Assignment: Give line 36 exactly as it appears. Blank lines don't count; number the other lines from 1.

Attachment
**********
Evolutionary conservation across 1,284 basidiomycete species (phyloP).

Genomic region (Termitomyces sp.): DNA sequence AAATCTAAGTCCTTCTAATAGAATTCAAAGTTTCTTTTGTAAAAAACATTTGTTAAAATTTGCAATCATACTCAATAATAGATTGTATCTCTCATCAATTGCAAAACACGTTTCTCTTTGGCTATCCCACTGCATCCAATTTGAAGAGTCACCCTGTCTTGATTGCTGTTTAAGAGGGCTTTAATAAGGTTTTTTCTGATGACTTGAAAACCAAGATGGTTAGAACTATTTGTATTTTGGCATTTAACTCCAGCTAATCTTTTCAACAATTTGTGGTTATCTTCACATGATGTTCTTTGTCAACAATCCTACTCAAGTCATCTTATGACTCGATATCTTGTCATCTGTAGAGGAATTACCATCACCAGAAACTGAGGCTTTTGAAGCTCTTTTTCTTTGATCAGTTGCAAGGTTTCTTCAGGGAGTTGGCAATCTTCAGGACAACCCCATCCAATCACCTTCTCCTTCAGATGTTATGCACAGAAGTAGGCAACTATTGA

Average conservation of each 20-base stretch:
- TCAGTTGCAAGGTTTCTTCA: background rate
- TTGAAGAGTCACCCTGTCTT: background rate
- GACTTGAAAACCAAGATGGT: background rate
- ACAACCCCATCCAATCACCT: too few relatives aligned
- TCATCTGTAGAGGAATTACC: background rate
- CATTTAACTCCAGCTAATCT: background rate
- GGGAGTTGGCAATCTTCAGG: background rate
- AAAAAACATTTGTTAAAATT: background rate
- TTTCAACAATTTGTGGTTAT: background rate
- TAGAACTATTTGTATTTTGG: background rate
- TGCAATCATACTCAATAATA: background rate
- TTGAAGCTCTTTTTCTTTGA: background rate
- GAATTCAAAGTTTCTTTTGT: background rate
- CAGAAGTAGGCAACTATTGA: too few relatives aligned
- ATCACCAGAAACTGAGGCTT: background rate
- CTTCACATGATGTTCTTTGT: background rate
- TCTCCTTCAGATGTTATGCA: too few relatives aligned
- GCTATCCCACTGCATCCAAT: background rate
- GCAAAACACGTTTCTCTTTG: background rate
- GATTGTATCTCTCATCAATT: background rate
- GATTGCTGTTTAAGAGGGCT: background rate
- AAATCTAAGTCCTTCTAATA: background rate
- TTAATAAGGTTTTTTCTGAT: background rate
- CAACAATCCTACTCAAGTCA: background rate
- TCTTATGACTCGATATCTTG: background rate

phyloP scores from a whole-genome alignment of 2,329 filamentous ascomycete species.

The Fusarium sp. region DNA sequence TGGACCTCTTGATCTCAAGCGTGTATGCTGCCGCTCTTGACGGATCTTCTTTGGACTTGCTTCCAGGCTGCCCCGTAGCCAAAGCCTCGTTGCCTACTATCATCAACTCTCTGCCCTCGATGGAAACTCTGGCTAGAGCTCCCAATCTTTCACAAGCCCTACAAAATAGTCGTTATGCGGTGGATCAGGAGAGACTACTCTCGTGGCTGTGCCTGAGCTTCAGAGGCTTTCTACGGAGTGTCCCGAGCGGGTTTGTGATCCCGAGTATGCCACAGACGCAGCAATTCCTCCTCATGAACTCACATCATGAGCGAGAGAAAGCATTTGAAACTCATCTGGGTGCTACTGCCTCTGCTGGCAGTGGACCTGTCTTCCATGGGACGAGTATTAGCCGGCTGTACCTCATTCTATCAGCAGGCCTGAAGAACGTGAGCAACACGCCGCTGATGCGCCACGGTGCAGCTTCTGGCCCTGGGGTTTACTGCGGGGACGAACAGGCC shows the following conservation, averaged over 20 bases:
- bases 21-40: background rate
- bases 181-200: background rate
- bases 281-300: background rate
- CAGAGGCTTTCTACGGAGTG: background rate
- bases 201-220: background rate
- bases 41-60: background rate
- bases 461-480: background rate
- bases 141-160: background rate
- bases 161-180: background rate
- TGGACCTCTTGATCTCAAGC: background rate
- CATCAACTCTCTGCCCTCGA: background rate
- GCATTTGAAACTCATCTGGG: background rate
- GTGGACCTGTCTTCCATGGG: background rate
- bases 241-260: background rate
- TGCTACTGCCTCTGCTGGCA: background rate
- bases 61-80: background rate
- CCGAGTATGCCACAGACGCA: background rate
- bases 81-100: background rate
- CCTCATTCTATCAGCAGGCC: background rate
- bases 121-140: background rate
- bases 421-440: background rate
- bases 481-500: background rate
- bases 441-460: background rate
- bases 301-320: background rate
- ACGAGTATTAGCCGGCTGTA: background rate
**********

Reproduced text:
- bases 41-60: background rate